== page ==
At a town hall style meeting on government transparency at the Capitol Tuesday, one subject was on everyone’s mind – the $200 million public/private partnership between the state of Connecticut and the Dalio Foundation. The town hall meeting was organized by Gwen Samuel of the Connecticut Parents Union, an organization ...
Defunct Commission on Health Equity didn’t follow the law, audit says
The Commission on Health Equity which was supposed to eliminate racial and gender disparities in health status rarely met for meetings and was 11 members short of the 32 required by state statute during 2014 and 2015, according to an audit of the Connecticut Department of Insurance.
The audit revealed a litany of issues for the commission related to failing to have meetings, missing agendas, not posting meetings to its website and lack of minutes, all of which violate the state statute that created the commission.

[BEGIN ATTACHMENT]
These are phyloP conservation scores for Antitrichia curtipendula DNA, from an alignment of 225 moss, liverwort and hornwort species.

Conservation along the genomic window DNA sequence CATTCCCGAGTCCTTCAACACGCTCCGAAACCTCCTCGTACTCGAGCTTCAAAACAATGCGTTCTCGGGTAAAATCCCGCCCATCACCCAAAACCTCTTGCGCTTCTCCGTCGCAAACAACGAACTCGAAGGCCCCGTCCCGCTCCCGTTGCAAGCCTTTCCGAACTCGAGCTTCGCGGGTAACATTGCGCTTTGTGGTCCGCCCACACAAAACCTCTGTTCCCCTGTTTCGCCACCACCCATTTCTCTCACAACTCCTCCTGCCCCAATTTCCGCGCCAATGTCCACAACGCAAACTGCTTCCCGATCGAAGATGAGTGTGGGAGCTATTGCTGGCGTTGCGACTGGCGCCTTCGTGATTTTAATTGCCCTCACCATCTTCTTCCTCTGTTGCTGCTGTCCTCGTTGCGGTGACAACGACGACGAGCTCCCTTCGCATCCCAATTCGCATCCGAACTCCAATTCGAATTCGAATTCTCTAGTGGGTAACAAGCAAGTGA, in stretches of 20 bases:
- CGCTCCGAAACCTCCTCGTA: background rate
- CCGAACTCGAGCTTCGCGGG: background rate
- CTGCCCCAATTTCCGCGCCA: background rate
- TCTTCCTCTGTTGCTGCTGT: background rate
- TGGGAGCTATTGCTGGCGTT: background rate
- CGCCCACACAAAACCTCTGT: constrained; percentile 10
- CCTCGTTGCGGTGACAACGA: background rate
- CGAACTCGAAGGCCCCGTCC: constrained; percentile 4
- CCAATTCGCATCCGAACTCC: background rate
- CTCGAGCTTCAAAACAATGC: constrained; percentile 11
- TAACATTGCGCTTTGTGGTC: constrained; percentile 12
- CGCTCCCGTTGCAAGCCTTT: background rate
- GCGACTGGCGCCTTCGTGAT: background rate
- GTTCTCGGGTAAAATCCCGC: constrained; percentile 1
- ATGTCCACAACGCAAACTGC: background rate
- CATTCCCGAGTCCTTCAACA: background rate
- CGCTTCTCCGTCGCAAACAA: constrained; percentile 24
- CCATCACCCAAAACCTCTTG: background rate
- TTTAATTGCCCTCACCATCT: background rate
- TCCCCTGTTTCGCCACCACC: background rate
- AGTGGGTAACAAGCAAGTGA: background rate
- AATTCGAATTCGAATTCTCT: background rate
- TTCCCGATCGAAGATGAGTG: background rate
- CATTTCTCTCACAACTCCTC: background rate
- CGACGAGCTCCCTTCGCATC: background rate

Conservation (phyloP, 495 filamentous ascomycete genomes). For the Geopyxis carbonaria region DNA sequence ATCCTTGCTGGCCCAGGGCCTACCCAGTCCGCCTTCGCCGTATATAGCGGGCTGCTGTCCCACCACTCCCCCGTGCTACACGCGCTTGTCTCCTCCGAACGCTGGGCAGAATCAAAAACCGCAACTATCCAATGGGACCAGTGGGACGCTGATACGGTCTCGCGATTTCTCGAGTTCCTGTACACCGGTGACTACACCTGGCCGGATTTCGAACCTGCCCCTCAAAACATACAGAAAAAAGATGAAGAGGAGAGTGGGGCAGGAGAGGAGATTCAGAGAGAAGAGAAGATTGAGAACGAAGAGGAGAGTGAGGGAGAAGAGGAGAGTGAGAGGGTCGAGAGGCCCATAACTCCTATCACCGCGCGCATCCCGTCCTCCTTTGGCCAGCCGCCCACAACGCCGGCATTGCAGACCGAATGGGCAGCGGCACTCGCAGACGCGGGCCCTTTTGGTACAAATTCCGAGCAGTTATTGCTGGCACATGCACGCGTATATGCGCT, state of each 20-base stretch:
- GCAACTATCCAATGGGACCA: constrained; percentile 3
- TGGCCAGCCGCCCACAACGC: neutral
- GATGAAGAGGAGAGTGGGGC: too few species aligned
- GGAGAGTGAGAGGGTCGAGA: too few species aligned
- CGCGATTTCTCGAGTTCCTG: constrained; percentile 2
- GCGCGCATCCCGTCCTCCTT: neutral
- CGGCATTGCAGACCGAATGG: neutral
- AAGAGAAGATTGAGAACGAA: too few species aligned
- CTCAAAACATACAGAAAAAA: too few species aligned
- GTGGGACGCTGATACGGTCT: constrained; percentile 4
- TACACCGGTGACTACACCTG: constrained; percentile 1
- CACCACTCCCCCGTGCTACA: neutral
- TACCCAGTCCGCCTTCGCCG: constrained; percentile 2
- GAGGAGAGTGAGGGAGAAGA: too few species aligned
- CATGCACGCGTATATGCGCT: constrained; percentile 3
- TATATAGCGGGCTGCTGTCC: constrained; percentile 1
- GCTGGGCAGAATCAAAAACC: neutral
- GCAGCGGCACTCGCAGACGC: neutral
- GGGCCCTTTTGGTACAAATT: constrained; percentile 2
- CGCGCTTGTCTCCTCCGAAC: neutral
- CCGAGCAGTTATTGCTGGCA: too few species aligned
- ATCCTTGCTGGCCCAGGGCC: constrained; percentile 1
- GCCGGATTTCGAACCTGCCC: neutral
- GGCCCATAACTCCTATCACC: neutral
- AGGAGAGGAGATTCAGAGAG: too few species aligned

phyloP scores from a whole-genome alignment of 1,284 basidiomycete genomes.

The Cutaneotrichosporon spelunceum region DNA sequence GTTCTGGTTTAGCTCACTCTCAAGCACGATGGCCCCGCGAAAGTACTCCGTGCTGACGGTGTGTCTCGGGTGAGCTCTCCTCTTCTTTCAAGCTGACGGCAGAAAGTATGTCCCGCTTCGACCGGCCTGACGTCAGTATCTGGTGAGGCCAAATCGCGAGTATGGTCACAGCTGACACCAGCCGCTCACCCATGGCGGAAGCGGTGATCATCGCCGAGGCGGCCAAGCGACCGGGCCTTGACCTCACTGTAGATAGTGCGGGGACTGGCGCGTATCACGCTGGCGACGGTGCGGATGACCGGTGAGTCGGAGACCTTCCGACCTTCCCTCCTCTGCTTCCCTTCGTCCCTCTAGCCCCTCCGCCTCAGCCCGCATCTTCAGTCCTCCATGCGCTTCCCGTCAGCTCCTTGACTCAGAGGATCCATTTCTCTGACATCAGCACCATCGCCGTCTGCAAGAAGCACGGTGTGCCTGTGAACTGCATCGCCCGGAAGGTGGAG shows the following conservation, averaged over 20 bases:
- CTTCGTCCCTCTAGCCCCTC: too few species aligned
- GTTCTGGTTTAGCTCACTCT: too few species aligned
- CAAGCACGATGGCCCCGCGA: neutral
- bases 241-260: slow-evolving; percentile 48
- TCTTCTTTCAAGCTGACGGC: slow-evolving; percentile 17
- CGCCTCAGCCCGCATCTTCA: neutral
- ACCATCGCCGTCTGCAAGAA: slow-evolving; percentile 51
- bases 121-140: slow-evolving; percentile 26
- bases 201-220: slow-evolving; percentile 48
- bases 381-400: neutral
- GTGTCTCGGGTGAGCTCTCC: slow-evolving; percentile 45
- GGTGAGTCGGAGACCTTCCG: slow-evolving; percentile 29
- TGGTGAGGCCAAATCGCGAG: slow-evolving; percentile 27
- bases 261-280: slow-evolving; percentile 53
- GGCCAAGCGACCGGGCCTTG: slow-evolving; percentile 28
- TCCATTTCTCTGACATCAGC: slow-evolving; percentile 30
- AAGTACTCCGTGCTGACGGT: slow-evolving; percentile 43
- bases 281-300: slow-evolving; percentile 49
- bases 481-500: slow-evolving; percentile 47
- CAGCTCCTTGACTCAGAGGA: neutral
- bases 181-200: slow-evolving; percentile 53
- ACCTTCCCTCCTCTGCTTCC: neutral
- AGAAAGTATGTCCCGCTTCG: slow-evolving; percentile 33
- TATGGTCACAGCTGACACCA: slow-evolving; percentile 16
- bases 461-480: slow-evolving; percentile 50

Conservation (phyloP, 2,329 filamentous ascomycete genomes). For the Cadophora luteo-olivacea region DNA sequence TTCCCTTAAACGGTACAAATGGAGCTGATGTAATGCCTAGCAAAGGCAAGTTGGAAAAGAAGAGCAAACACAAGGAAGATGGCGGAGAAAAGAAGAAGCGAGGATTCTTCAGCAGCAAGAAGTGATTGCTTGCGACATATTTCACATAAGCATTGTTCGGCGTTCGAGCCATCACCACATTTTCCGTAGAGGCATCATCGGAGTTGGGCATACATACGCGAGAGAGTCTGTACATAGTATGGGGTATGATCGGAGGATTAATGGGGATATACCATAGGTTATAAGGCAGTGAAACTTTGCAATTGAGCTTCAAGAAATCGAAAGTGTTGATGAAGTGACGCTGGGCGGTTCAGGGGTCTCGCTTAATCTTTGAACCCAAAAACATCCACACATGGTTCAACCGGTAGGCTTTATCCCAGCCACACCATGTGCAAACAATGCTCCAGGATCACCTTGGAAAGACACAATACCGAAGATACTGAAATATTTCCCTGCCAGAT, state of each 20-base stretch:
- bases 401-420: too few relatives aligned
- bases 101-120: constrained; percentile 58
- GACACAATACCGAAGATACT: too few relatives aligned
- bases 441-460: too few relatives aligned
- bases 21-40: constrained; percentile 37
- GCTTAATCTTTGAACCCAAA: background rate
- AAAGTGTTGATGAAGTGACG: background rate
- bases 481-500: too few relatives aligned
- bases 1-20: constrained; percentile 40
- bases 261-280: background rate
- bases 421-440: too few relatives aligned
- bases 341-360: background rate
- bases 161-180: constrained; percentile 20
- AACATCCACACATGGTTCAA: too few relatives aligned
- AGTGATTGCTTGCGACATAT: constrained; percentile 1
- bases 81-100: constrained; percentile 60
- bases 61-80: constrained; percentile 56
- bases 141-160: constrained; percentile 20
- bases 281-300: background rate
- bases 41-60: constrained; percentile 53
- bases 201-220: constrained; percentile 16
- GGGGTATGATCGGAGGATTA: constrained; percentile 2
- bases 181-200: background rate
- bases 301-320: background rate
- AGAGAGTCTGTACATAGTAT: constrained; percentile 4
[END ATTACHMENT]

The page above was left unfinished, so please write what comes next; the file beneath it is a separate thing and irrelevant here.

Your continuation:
Although the commission is required to meet once per month, the auditors could not verify the commission met once during the fourth quarter of 2014 due to a lack of records. The lack of records also meant there was no record of attendance for any of the meetings.
The commission was also 136 days late filing their annual report in 2014 and 94 days late for the report in 2015.
The commission was disbanded in 2016 due to budget constraints, a move by that was criticized by the Black and Puerto Rican Legislative Caucus. Although the CHE was created in 2008, Rep. Hilda Santiago, D-Meriden, told CTLatinoNews.com that “we never had an opportunity to get this off the ground.”
The Black and Puerto Rican Caucus indicated they would try to revive the commission in 2017. The last budget allocation before the commission was cut was $146,967.
The audit cited the Department of Insurance on other issues related to family medical leave for employees and the department filing a number of reports late.
Audit finds $330 million state contract was not signed by contractor for 135 days after start of service
The Office of the State Comptroller procured a $330 million personal service contract, but the contractor did not actually sign the agreement until 135 business days after the start of the contract period, according to a new audit. Although the contract had been signed by both the Comptroller’s Office and ...